28 October 2020

Historic Bombala Lavender House reopens

| Sharon Kelley
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Exterior of Lavender House in Bombala.

Lavender House at Railway Park offers a window into what life was like in the Bombala region during the late 1800s and early 1900s. Photo: Supplied.

Bombala’s Lavender House has reopened to visitors, providing a historical look at what life was like in Bombala and the surrounding region in the late 1800s and early 1900s.

Located next to the Bombala Visitors Centre on the Monaro Highway, Lavender House was built in 1892 and has become one of Bombala’s most admired buildings.

Throughout its 128-year history, the house has served many purposes. Originally used as a convent for the Sisters of Saint Joseph, the building hosted Saint Mary Mackillop when she visited Bombala in 1899 and 1901.

“Lavender House has a fascinating history and a visit is a must when travelling through our beautiful region,” said Snowy Monaro Regional Council Mayor Peter Beer.

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“Our friendly and knowledgeable information centre staff can help visitors access Lavender House. They can provide plenty of interesting details to help you understand and appreciate the history of Bombala and the wider district.”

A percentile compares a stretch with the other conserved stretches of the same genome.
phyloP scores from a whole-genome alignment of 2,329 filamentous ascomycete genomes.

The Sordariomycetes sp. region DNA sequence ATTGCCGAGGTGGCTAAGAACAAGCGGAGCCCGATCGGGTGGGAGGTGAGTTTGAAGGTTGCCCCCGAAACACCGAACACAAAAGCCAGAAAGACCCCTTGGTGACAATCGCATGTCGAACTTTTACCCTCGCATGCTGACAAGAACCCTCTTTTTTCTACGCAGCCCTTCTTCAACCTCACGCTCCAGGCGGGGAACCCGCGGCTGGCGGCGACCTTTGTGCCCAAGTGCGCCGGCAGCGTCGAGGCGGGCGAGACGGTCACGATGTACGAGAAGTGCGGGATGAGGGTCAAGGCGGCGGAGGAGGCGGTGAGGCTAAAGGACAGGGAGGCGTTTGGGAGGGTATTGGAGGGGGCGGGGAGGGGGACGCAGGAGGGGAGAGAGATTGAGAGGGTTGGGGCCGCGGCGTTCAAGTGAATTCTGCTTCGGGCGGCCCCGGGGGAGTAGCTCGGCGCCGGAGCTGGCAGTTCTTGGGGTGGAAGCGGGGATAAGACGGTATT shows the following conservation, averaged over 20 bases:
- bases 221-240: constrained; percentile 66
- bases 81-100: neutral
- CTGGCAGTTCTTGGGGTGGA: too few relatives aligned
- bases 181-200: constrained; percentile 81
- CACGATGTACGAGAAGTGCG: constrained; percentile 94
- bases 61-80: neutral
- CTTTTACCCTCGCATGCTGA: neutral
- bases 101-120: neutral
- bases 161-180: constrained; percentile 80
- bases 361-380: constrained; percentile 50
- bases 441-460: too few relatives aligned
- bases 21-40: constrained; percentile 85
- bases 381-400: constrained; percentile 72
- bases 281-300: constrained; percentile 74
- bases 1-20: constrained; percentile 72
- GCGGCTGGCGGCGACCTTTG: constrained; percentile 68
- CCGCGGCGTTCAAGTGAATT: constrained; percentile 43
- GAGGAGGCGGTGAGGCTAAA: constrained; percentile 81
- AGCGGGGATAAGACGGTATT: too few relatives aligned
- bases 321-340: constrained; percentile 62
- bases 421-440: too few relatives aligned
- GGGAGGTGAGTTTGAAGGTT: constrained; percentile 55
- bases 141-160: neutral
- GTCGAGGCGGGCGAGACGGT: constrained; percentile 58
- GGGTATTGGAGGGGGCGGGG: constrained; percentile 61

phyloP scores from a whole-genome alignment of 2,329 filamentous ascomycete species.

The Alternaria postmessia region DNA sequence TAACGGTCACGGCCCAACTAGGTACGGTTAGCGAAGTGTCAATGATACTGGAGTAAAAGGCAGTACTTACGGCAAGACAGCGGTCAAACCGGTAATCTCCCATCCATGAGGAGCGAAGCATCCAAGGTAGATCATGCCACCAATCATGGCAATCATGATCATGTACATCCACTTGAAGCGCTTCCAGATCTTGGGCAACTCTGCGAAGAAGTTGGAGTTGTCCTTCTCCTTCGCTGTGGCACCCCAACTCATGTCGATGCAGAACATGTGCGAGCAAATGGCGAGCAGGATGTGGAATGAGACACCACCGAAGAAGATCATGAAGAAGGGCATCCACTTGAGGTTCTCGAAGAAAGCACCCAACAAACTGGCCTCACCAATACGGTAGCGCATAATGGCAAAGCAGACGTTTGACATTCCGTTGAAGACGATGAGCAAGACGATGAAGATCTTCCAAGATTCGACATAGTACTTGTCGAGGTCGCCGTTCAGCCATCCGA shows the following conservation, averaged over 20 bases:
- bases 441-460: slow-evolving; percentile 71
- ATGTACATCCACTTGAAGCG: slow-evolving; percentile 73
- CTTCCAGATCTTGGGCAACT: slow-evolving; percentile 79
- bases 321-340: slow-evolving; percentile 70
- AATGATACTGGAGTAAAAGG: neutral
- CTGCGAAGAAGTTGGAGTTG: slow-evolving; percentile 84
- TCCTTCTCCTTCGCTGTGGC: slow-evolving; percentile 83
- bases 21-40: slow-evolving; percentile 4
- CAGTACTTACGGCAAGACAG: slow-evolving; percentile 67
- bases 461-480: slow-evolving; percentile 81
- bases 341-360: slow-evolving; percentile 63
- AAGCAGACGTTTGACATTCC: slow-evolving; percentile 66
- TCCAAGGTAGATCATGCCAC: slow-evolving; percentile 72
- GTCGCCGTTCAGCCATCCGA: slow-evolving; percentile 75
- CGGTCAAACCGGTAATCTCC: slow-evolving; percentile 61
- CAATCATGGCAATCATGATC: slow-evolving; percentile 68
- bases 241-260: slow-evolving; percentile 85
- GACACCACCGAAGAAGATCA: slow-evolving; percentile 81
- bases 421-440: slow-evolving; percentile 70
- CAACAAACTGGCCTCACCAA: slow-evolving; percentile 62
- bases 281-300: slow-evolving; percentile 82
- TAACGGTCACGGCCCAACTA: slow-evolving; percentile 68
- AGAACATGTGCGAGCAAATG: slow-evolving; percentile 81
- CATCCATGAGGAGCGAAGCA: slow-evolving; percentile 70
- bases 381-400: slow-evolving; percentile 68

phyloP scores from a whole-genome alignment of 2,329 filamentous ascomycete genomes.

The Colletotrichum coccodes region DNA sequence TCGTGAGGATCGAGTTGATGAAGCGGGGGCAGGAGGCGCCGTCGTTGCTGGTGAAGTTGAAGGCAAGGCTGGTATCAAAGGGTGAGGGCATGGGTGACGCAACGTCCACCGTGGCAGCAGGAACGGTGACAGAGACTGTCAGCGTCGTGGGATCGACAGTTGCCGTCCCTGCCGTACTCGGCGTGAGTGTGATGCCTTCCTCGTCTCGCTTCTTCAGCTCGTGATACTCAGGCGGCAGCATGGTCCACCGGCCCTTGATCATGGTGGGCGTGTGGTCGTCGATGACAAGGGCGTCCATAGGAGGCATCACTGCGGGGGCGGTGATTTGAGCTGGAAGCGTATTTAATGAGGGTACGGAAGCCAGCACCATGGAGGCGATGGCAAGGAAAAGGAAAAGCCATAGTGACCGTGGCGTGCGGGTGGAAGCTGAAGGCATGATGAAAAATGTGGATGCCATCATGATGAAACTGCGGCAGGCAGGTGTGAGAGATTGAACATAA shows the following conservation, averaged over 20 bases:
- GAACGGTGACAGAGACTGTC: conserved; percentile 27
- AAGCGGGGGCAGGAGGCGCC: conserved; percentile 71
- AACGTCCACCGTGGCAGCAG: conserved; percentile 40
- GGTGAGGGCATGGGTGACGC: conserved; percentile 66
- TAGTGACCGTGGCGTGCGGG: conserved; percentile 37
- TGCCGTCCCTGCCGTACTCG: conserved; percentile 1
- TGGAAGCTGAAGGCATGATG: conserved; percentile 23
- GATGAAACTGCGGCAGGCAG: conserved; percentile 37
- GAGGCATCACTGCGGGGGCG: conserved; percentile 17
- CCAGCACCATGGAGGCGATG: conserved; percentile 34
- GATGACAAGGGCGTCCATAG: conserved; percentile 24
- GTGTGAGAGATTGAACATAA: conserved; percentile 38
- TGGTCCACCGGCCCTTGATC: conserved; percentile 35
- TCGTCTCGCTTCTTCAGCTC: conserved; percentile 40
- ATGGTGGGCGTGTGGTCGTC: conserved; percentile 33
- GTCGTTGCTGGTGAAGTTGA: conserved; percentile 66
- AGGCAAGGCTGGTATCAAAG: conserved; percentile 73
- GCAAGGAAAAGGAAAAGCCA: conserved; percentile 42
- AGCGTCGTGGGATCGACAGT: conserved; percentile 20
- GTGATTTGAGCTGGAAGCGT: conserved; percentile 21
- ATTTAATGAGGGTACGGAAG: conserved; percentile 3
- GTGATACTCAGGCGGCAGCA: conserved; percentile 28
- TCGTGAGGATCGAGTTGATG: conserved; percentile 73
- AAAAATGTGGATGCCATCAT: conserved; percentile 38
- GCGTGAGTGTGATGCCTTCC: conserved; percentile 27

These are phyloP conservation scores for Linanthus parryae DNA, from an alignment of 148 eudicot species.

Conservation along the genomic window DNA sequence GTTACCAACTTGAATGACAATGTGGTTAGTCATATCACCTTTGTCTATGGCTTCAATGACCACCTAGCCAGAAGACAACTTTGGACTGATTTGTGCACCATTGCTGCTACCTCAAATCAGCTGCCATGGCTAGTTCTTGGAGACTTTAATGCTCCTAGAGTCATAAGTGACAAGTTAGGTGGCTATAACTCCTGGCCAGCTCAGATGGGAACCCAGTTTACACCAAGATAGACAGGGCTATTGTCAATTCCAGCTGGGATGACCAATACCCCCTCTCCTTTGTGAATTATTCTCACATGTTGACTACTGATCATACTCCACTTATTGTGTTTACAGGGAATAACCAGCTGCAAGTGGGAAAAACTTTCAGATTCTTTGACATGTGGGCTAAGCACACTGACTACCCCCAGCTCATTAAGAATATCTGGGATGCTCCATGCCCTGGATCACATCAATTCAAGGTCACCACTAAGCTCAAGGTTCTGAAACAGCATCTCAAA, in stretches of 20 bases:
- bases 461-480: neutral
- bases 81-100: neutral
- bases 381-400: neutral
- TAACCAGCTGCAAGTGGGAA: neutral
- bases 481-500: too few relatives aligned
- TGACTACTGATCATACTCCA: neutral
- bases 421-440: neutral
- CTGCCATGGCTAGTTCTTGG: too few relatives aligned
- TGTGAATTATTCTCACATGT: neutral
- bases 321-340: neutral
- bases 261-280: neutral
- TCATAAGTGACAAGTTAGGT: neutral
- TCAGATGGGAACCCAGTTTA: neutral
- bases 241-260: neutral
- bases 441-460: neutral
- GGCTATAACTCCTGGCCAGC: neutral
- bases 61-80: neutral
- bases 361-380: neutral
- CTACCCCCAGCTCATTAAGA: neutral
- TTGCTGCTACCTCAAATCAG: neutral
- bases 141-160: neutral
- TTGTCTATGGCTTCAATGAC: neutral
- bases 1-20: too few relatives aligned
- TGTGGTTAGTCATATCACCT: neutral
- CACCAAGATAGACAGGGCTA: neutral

As its name suggests, the building has played an important role in Bombala’s long-standing affiliation with lavender.

The region’s climate is conducive to growing the fragrant flowering plant, and Lavender House became the Australian headquarters for the first lavender society in the mid-1990s. The Monaro Country Lavender Co-op used the building to display items and sell lavender products.

Snowy Monaro Regional Council tourism consultant Sandy Lewis is encouraging visitors to stop by the information centre and take in a tour of Lavender House.

“A visit to Lavender House is a must when visiting our beautiful region,” she says.

“Our tourism consultants are happy to point out interesting items and can even assist people in researching their family history.”

Lavender House is open between 10 am and 4 pm six days a week, and closed on Sundays. Visitors are required to drop by the information centre to access Lavender House, with the centre’s tourism consultants on hand to assist.

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